CAIRNGORM AND MORION are ancient Celtic names for the coloured quartz found in Scotland’s mountains regions, most notably around Loch Tay, Perthshire.

Cairngorm is a smoky, yellow-brown colour and similar types found in other parts of the world are known as Citrines, because of their lemon-yellow transparent colour. Morion is found in a natural, opaque, black form.

Alistir says: “Cairngorm is an absolute mainstay of Scottish pebble jewellery. Morion is less well known.

“Because of the way the crystals are formed they can be treated to change the colour, but one of the best and most unique things about Scottish cairngorm is that they are all completely natural. In jewellery you are getting exactly the same colour that comes out of the rocks.

“Cairngorm was very popular in Scottish pebble brooches. These days there are still a handful of people who collect it and make a living selling it onto collectors or specialist jewellers like me. However the examples found these days tend to be relatively small.”

Crudely polished and finished quartz crystal was considered a talisman and many of the ancient Highland clans believed it to have magic healing qualities. Even today’s New Age devotees prize them for use in crystal therapies and treatments.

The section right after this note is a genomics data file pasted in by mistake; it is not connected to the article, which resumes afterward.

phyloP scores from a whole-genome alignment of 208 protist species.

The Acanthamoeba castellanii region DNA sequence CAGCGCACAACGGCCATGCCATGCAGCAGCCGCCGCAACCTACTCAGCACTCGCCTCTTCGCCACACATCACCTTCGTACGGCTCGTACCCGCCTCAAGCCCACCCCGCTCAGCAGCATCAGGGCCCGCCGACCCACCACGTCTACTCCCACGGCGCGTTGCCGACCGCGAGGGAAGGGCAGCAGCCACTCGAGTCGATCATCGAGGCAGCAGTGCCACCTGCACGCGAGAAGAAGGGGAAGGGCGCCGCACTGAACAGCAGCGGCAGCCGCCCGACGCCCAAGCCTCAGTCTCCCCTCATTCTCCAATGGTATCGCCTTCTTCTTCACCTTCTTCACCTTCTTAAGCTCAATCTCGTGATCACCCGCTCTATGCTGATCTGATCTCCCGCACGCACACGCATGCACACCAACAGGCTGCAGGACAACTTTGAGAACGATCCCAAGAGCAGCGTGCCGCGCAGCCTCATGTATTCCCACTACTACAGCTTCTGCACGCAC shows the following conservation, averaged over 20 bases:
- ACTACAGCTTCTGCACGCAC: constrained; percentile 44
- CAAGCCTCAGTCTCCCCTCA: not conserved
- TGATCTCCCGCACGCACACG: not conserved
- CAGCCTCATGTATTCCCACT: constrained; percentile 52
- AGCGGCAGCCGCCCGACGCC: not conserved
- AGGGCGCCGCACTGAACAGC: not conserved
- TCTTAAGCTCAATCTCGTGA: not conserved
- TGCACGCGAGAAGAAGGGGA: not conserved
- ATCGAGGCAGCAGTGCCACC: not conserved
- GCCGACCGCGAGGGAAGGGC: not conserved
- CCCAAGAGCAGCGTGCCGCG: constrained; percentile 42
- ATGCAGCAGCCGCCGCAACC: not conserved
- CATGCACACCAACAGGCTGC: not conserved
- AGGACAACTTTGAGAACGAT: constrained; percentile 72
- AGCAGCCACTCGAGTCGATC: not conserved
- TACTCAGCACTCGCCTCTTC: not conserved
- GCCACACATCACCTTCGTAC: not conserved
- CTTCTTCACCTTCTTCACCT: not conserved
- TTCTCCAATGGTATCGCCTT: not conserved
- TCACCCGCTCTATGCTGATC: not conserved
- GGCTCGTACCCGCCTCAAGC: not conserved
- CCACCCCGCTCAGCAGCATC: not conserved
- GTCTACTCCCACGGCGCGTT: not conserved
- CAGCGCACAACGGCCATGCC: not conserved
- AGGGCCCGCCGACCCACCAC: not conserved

ELIE RUBIES are found exclusively at a beauty spot in the Kingdom of Fife which has earned the nickname, Ruby Bay.

In truth the name ruby is actually a misnomer, since these Scottish stones are actually garnets – known by the mineral name Pyrope – which have a distinctive, but unusual deep red colouring.

Alistir says: “What’s unique about them is that they are coloured by chromium, which is most unusual and gives them the transparent, ruby red colour. Most garnets are coloured by iron, which makes them a purple hue.

“These stones are best found after the winter has done its work and the spring tides turn over the loose gravel at Elie Ness, which is actually nicknamed Ruby Bay. Then they can be found by searching over the black, basalt rock.”

Marble may seem an unlikely stone to be used in jewellery and in truth is usually considered an ornamental stone, usually used in the making of larger ornaments.

However, both IONA MARBLE from the Western Isles and SHETLAND SERPENTINE MARBLE are much sought after.

The pale green Iona marble was used to make the font at historic Iona Abbey. However, smaller pieces can be beautifully polished, and have also proved popular, particularly in Scottish pebble jewellery.

Alistir says: “The Iona marble is very attractive and of course it has the most romantic connotations especially for people who want things made up which are truly Scottish.”

Shetland serpentine marble has also proved popular down the years in Scottish jewellery and comes in red-brown or mottled green colours.

STRATHBLANE JASPER is one of the few precious substance truly unique to Scotland – so much so that when the Queen visited the 1986 Commonwealth Games in Edinburgh, she was presented with a special baton, decorated with stones of jasper.